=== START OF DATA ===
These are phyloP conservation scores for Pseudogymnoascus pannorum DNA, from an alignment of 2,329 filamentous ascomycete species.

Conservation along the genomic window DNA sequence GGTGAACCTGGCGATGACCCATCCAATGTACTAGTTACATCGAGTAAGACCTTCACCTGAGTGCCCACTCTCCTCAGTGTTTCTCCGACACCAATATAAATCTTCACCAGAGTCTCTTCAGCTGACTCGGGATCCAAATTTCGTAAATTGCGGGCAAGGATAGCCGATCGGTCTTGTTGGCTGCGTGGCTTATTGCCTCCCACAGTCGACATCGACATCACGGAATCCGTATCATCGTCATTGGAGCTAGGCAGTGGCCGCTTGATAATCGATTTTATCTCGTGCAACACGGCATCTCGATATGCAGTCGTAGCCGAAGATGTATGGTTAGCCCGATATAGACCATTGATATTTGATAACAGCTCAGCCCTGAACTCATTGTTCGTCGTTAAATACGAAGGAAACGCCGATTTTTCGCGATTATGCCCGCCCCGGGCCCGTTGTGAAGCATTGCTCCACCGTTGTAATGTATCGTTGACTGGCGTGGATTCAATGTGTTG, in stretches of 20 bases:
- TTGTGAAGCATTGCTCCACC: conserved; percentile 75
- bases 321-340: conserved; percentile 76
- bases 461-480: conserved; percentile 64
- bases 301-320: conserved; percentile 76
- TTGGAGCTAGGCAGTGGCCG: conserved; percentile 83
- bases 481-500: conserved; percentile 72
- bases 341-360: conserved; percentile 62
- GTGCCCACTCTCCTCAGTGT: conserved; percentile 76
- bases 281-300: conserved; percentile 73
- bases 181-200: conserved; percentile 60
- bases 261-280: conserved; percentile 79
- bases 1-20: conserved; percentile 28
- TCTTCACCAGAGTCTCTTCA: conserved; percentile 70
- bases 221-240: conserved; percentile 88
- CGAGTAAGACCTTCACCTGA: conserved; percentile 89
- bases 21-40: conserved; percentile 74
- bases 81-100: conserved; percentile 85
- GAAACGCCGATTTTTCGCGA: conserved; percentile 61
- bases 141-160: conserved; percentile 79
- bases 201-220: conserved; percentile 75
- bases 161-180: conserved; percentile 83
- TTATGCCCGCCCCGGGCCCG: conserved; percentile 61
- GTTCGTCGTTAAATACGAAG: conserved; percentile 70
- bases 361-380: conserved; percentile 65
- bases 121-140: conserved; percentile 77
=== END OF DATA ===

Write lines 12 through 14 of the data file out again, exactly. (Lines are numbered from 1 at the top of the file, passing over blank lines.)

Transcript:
- bases 181-200: conserved; percentile 60
- bases 261-280: conserved; percentile 79
- bases 1-20: conserved; percentile 28